How Practice Can Make Perfect
"Practice does not make perfect. Only perfect practice makes perfect." – Vince Lombardi.
Everyone has goals. Yours might be to become a world-class pitcher, to be the best copywriter in your company, or to become good at performing laparoscopic surgery. We all want to achieve something, but we all have different ideas about how to do it.
Some think that it's all down to talent – those inherent skills that the gifted few are supposedly born with. There are others who believe that it's more about hard graft – practicing relentlessly until you achieve your goals.
But it's probably actually down to a mixture of the two, and practice is a more reliable way of improving your abilities than relying on talent alone. However naturally talented Michael Jordan might be with a basketball, or Warren Buffett as an investor, or Barack Obama as a public speaker, each has practiced hard at their art.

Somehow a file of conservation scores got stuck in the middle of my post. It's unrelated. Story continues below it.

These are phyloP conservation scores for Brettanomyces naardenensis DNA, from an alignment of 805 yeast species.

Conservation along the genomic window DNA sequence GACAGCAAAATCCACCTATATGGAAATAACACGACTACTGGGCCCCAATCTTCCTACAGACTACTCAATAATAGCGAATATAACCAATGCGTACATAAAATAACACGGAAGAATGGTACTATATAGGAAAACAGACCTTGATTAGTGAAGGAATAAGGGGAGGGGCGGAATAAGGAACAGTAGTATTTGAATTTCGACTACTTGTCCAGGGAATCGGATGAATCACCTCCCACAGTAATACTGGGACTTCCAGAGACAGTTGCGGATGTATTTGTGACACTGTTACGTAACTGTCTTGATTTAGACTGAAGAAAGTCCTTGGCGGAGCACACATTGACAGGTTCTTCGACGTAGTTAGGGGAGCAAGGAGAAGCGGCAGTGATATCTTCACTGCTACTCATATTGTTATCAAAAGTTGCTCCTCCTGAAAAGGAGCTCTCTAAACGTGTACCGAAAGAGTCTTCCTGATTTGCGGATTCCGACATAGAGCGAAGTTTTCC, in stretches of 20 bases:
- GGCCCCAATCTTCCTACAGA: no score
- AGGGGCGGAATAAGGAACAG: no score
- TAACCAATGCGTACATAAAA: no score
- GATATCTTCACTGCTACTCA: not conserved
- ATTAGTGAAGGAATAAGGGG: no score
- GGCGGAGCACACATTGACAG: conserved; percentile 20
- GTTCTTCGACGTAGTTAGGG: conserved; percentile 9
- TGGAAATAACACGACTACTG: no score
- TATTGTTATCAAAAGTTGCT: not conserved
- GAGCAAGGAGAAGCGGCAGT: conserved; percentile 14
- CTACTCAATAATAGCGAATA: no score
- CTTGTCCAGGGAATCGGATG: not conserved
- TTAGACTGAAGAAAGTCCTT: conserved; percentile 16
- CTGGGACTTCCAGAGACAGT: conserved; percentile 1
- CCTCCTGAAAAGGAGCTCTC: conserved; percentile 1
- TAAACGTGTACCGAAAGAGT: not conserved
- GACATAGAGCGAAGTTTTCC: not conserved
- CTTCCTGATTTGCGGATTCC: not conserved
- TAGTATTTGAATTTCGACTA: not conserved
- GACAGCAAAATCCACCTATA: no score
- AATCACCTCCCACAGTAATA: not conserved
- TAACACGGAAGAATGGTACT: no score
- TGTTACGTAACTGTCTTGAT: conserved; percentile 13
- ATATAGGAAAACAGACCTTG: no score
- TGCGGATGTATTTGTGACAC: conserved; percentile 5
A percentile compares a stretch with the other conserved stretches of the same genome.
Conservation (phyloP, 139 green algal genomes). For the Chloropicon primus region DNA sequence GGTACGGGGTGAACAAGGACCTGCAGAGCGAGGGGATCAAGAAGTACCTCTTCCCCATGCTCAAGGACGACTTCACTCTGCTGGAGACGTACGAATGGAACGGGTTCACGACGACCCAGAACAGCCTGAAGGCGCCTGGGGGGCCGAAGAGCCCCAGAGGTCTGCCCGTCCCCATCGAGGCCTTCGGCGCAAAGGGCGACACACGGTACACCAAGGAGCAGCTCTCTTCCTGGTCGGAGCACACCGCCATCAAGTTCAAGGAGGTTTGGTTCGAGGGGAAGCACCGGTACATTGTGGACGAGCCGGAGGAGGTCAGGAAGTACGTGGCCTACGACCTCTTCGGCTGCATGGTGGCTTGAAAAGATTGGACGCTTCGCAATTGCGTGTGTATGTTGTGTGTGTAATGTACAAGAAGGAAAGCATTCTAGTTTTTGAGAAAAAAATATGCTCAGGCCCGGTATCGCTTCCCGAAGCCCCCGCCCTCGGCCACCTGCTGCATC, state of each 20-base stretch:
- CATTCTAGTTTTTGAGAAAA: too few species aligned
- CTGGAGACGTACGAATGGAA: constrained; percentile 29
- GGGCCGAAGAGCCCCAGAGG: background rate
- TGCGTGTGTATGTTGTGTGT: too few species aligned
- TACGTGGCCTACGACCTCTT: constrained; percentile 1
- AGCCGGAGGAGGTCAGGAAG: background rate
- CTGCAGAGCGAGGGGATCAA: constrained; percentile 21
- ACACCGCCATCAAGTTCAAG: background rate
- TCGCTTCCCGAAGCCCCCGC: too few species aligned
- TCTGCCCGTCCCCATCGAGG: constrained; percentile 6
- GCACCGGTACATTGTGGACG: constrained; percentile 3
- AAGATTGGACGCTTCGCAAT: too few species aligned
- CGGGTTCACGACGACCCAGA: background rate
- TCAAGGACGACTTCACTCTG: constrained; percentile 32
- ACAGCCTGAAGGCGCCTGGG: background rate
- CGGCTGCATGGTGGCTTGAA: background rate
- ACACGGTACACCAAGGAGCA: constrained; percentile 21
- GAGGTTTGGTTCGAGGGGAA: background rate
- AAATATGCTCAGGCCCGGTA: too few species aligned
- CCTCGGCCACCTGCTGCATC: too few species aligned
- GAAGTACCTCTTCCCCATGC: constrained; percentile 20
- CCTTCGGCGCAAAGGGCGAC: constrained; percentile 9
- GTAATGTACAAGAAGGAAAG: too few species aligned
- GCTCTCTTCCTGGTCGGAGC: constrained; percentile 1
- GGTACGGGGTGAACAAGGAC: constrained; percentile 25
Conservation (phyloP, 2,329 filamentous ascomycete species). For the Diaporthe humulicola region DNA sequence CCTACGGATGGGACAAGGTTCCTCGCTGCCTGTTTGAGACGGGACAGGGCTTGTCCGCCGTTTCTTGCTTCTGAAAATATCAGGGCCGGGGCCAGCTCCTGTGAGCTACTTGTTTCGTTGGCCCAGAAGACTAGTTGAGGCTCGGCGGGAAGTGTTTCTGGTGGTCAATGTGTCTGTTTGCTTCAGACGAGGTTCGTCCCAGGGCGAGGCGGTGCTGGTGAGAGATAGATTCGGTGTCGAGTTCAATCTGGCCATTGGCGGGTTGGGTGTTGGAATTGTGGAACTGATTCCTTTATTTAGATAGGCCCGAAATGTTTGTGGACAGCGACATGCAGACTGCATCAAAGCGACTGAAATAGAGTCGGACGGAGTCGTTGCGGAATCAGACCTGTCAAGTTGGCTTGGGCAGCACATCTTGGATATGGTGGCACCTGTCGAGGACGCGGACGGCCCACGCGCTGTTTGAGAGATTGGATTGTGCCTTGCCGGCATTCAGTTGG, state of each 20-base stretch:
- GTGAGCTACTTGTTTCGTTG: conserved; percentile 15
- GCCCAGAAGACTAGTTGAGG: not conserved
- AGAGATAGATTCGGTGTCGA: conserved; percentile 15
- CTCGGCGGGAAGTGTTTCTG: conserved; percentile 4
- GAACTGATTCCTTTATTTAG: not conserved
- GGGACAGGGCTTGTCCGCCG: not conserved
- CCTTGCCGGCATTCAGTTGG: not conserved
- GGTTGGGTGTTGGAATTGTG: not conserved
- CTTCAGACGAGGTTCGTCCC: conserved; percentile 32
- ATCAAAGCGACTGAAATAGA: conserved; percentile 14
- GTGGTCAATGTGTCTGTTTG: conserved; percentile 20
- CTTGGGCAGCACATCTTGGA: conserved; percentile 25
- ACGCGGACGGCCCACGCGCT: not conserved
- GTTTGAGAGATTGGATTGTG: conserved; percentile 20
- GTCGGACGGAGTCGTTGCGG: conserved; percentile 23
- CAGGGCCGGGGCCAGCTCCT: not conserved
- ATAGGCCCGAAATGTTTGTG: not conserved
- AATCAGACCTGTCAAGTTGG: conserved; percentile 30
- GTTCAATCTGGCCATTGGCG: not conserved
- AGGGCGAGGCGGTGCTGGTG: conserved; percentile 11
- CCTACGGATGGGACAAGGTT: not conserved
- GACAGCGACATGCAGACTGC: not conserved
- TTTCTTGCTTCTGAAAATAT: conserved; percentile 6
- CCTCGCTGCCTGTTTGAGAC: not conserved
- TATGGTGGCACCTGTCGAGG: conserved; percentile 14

However, poor practice methods are surprisingly common, with some even being harmful. To improve any skill, it's important to practice it in a productive, structured way. This article shows you how to do just that.
What Is Practice?
Practice is "the deliberate repetition of a process with the intention of reaching a specific goal," as defined by author Thomas Sterner. It enables you to progress from learning to doing, turning knowledge into ability.
In his 2016 book, "Peak", psychologist K. Anders Ericsson identified three types of practice. The first is naive practice. This is when you have a general idea of what you want to accomplish, and you repeat an action again and again, trusting that repetition is enough to achieve your goal. Think of a guitarist practicing the pentatonic scale 50 times in succession, for example.